The unstoppable march of data analytics
Big data. It’s a phrase that has done the rounds of the world’s boardrooms and – for once – survived intact. No company wants to know less about its customers, or not be able to meet their needs. The competitive advantage that used to be gained by running customer forums, studying the accounts, and putting those learnings into next year’s strategic thinking has been usurped by always on, number crunching that can affect business decisions in the moment.
What’s new in data analytics?
Increasingly, machine learning is being adopted to spot patterns in the data and automate responses. Building algorithms that allow more complex data to be processed and fed to either a machine or human means companies can act faster and identify risk more effectively. It also allows for software to model any number of future scenarios to offer predictive analytics, enhancing business strategy confidence.
With bulging databases being fed ever more information from any number of sources, it’s critical that data is marshalled properly. Poor data management leads to poor decision making, and in a worst case scenario makes would-be valuable data worthless. Unsettling in a business environment, it could be lethal when applied to healthcare or industrial safety. Setting standards for data quality is paramount in order to produce reliable pattern information to drive business success.
There has also been progress in data mining technology, a software driven approach to surveying large blocks of data to identify patterns in order to determine what is relevant and what may look relevant (but is actually correlated to an external modifier). And this approach now goes beyond hard data: text mining can analyse data from the web, books, social media, emails and surveys using natural language processing.
Why data analytics matter
While traditional business reporting (still widely used) tells a company and its stakeholders what has already occurred, data analytics has shifted the focus towards examination of why things have happened, and how companies might operate differently in future to improve performance. The crest of this information wave is to nudge businesses to ask questions they hadn’t previously sought answers for, lead decision makers towards less obvious possibilities for future direction, and model scenarios to help them make decisions with confidence.
Five of the best data analytics tools
IBM Cognos Analytics
Key strength: natural language processing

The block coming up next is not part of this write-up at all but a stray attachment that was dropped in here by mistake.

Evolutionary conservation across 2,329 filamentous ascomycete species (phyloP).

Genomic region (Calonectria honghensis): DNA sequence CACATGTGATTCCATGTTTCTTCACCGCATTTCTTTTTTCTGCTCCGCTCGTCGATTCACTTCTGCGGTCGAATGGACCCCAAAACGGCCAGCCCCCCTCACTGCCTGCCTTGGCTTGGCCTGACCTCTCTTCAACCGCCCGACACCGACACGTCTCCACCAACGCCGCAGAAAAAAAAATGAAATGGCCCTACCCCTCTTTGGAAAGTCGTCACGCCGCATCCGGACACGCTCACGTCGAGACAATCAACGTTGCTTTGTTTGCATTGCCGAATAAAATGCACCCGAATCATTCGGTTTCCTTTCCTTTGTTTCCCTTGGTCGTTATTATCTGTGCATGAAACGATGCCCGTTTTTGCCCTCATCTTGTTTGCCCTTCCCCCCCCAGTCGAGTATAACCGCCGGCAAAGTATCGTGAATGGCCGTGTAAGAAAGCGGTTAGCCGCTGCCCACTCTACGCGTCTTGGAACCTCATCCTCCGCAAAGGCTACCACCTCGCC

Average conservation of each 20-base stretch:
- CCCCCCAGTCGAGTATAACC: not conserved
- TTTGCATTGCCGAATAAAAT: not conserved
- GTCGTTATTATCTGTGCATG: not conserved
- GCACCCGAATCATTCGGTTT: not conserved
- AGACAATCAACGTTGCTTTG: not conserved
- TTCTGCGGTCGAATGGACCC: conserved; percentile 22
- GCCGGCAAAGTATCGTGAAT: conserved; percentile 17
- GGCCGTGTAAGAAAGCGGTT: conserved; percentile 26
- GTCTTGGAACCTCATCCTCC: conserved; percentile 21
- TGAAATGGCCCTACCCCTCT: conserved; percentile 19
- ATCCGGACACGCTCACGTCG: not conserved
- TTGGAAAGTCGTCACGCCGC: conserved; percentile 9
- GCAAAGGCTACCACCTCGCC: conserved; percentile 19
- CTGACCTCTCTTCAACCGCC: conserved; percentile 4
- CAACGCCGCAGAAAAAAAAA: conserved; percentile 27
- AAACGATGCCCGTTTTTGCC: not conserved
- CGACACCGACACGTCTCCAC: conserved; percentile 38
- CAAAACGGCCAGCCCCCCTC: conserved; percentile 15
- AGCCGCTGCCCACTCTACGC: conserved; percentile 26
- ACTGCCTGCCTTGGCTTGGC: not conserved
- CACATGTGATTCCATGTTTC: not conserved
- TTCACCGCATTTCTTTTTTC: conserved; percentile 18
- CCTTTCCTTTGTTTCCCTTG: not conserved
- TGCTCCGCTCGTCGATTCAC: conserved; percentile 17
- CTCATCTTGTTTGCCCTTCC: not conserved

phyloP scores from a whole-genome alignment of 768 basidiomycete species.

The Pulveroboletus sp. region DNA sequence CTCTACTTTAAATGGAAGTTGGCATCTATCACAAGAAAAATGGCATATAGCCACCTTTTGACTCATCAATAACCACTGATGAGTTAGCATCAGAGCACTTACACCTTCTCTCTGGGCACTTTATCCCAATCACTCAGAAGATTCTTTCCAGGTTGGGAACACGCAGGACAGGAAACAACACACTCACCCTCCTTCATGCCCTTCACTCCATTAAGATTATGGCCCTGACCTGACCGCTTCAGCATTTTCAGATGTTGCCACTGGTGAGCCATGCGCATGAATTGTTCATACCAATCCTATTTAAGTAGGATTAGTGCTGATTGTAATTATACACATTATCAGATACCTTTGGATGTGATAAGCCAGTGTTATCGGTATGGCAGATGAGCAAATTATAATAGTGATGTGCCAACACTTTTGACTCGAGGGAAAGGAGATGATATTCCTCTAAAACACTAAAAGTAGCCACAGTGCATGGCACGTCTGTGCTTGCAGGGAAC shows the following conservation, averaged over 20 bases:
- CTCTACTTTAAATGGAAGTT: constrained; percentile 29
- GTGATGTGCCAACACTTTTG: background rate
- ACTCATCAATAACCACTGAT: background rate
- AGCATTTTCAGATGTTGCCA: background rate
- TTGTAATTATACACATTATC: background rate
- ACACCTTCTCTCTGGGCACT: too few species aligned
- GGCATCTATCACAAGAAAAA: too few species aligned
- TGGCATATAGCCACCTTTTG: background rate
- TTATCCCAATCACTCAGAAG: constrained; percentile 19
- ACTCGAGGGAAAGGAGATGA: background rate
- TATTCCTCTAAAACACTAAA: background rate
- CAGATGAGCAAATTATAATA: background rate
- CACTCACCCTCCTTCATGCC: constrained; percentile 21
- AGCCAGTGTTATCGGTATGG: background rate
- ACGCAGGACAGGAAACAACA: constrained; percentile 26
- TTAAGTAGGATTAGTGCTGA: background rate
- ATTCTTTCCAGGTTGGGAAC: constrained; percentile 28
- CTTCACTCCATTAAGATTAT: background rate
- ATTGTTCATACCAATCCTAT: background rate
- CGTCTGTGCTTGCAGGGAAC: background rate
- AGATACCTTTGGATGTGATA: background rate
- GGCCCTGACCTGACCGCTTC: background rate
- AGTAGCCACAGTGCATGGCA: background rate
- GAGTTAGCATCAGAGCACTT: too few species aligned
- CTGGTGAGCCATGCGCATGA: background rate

With increasing focus on data that can’t be found in existing datasets, IBM’s Cognos Analytics has adopted the natural language processing skills of its stablemate IBM Watson, which adds text mining options and language generation. Best used in tandem with an existing IBM enterprise platform, an emerging Cognos skill is ML-driven forecasting.
Microsoft Power BI
Key strength: integration with MS software family
Microsoft’s Power BI is the market leader in data analytics, and has enviable AI/machine learning capabilities, driven by Microsoft Azure Cloud. Its integration with the world’s most widely used productivity tools, such as Office 365 and Excel, allows company-wide implementation with pop-up reminders to encourage behavioural adoption with staff.
SAP Analytics Cloud
Key strength: end-to-end analytics solution
SAP’s Analytics Cloud uses a variety of approaches to offer data solutions, integrating predictive analytics, natural language processing, open-ended data mining exploration and augmented analytics to build a business picture. Its approach to the user – offering preset models, trending and templates, and outputting results in natural language – is a core appeal.
Key strength: scalability and performance
An early entrant into the data business, SAS is widely used by data scientists and has a large user base globally. That means that while it’s accessible to data professionals who do not have extensive training, they have an enviable expert support network. The range of options includes complex modelling, interactive visualisations and machine-led predictions.
Key strength: data visualisation
It’s ease of use makes Tableau a popular choice with lay personnel (non-data scientists), while its powerful data processing and management tools mean it is also embraced by data experts. The company was acquired by cloud giant Salesforce in 2019, a move expected to enhance its artificial intelligence and machine learning capabilities.
… and five to watch
Domo’s strength is its simplicity. Designed to provide simplified data outputs for decision makers without the need for IT intermediaries, it continues to impress.
Already respected for its automated inventory management tools, Birst has been acquired by Infor, which in turn has been acquired by Koch Industries. Expect a power-up.
IoT platform that concentrates on managing physical assets such as vehicles and machinery. Samsara’s strength is its integrated approach to software, hardware and cloud.
Tonkean bestraddles power and usability, with drag-and-drop programmability, wide interoperability and contextual event triggers. It prides itself on being a no-code platform.
Challenger analytics from Yellowfin prioritise user adoption and engagement, with end-to-end automation and impressive dashboards that prioritise data visualisation.